Lorelai had her annual appointment with the allergist last week and there's good news and not so good news.
First, the good news. Unlike last year, she was AMAZING for the entire appointment--skin scratch test, blood draw and all! No major freakouts and only one minor freakout when she didn't want to have her mouth or ears checked (no big deal to the doctor). I'm SO freakin' proud of her, considering her previously intense fear of the doctor.
all smiles, even ready for another bp check :)
I'm kind of patting myself on the back for turning her onto the wonders of Doc McStuffins (a Disney Jr. show) last fall and getting Santa to bring her a doctor's kit for Christmas. She was so excited to go see Doc McStuffins, even when I explained that our doctor's name wasn't Doc McStuffins, but she does checkups and helps people feel better like Doc McStuffins does. We sang the theme song over and over again, and Lorelai was hardly apprehensive as we went back to the exam room.
It also really helped that the nurse who weighed/measured/took her blood pressure had Doc McStuffins stickers and bubbles to help distract her. At the end of the appointment, the stickers are what we looked at during her blood draw, and she barely even flinched! (Thank goodness for another wonderful nurse who actually got her vein on the first time and didn't have to dig around like last time.)
Whew! Such a relief on all of our parts after a couple of other fairly traumatizing doctor visits.
And...for the not so good news. Not only is she still allergic (what? I was totally hoping her allergy would magically disappear, don't tell me I'm crazy!) but her skin reaction was worse this time compared to last time. To be fair, the doctor said that doesn't necessarily mean her blood IgE will be worse. But it does mean that she doesn't qualify for a food challenge yet, and we have to wait a year before we go back to see if her levels have gone down at all.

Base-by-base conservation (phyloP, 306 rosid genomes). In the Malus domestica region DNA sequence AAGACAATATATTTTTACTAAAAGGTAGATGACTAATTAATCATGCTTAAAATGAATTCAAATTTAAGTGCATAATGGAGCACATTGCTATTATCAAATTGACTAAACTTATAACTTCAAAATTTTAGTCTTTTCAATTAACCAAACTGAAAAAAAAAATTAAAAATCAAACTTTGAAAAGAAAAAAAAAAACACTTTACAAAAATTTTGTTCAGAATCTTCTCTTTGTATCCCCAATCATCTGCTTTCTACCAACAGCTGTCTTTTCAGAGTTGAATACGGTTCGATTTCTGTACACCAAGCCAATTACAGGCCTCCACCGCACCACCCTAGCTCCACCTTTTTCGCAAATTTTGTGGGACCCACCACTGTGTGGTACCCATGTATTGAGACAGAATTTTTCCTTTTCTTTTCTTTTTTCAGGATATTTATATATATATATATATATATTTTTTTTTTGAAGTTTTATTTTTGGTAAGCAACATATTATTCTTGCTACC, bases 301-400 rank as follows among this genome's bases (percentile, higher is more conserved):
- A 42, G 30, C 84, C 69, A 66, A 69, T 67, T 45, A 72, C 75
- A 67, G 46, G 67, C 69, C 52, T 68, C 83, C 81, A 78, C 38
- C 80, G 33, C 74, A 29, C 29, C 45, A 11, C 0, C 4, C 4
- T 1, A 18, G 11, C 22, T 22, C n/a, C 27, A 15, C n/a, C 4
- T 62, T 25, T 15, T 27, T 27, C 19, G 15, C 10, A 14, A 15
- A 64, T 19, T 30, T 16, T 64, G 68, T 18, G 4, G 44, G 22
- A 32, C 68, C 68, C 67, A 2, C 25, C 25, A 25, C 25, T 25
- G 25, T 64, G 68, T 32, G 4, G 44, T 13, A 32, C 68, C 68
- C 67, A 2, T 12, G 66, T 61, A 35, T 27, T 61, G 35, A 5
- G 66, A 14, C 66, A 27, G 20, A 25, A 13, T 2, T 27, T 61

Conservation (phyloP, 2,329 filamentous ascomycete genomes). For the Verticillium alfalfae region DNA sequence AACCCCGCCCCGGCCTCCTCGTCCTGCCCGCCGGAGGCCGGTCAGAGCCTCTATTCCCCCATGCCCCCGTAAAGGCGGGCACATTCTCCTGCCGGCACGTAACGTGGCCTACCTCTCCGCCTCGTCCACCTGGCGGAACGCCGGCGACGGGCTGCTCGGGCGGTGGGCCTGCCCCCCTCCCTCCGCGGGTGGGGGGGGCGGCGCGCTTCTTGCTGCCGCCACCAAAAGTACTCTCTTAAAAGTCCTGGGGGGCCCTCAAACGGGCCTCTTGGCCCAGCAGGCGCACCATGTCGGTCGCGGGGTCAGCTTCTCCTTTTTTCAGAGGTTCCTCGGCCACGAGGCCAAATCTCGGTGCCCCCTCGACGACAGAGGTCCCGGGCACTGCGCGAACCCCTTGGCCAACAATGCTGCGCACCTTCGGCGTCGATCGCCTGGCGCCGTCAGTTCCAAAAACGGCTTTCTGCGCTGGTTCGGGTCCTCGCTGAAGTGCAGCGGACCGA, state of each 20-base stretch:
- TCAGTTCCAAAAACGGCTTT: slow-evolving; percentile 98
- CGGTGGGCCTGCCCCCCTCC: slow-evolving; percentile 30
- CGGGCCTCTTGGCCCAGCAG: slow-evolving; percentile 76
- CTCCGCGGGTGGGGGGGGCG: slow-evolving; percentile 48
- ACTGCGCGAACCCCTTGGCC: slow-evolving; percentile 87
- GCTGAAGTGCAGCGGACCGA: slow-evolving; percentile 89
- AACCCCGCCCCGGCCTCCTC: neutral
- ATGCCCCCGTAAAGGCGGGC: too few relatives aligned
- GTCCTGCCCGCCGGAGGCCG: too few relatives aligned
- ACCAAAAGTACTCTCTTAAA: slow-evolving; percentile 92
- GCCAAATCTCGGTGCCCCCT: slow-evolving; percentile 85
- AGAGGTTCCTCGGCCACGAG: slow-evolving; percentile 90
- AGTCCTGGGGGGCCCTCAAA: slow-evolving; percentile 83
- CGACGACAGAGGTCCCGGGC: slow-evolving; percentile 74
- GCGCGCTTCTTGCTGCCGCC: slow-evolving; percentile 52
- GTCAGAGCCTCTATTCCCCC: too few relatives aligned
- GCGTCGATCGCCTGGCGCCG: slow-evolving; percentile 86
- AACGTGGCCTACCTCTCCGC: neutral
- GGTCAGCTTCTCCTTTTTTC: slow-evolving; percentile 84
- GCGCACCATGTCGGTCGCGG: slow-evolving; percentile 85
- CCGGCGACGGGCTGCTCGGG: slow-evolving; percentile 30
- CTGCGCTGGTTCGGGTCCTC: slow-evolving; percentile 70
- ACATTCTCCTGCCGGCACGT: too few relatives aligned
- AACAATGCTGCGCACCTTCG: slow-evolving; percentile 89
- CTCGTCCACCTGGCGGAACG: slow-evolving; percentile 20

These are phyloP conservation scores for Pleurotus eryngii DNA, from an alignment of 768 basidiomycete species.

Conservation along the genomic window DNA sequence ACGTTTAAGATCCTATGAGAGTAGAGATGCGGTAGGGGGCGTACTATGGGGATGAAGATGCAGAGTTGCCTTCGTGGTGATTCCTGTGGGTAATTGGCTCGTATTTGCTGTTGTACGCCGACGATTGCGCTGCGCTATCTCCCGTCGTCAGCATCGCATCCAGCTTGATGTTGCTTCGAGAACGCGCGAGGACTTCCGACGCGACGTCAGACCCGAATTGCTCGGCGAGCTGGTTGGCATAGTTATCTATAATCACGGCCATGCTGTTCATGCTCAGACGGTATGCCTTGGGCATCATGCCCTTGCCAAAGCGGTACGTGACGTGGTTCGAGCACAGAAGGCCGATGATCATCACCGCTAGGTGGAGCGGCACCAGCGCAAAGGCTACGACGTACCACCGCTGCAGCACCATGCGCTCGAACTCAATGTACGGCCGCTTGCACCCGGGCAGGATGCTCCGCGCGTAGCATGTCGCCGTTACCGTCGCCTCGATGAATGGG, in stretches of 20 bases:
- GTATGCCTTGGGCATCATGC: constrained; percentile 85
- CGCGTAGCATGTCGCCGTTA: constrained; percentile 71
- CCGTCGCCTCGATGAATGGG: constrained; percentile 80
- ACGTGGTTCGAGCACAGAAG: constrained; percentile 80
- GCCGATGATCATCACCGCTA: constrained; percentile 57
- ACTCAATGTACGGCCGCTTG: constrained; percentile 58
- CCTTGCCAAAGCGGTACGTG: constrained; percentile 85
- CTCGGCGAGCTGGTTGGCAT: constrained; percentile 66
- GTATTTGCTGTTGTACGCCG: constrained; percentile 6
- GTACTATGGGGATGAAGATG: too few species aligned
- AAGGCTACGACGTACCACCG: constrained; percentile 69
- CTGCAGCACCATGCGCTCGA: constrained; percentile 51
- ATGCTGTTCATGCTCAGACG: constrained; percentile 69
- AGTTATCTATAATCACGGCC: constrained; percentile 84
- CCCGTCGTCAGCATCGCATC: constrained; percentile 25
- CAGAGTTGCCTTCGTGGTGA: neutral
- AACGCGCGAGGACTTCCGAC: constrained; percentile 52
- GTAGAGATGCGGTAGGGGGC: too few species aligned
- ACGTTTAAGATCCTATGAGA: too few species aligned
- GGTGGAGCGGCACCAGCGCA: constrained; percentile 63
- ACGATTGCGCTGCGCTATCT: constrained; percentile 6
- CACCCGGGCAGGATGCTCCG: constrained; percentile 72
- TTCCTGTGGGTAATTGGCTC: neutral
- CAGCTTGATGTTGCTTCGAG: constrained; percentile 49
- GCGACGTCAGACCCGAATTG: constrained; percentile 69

The peanut in on the left, the histamine is on the right, and the saline is the tiny speck sort of in the middle. We told her they were drawing a face on her, so I took pictures to show her the "eyes" and convinced her not to touch and mess up the "red marker" on her back.
See, my ultimate hope was obviously that her levels would be low enough to qualify her for a food challenge (the doctor talked it up like it was an actual possibility since we met at least one criteria, they would actually feed her increasing amounts of peanut butter under close supervision at the hospital) and if she passed, we wouldn't have to worry so much about her when she goes to kindergarten. I know we have a few years before we get to that point, but if her allergy really is getting worse...well, cue mommy freakout.
Of course, part of me was relieved that we don't have to go through the anxiety of potentially watching her have another reaction, however supervised it would be. But my anxiety over her going to public school with a peanut allergy is so much worse.
For reference (and my memory), here are her levels from last year, and her skin reaction measured 8x8, I believe. Her skin test this year measured 14x8, but we won't know her new levels for at least another week probably, so I'll reserve my freakout until then.
IGE AB ALLERGEN PEANUT 4.95 kU/L
Class IgE kU/L Interpretation
0 <0.35 Negative
1 0.35-0.70 Equivocal
2 0.71-3.50 Positive
3 3.51-17.50 Positive
4 17.60-50.00 Strongly Positive
5 50.10-100.00 Strongly Positive
6 >100.00 Strongly Positive
I don't even know how likely it is that in a year they'd drop within range of a food challenge (I think she said it should be below 2 kU/L), but the way the doctor was talking it up, it seemed like it wasn't unlikely. So all we can do at this point is keep doing what we're doing with avoidance and keep our fingers crossed for a trend down next year!
And if anyone has any positive stories about growing out of a peanut allergy, I'd love to hear them!
PS: I don't think I ever posted a follow up, but thankfully, her skin reaction to the fish last year was a false positive.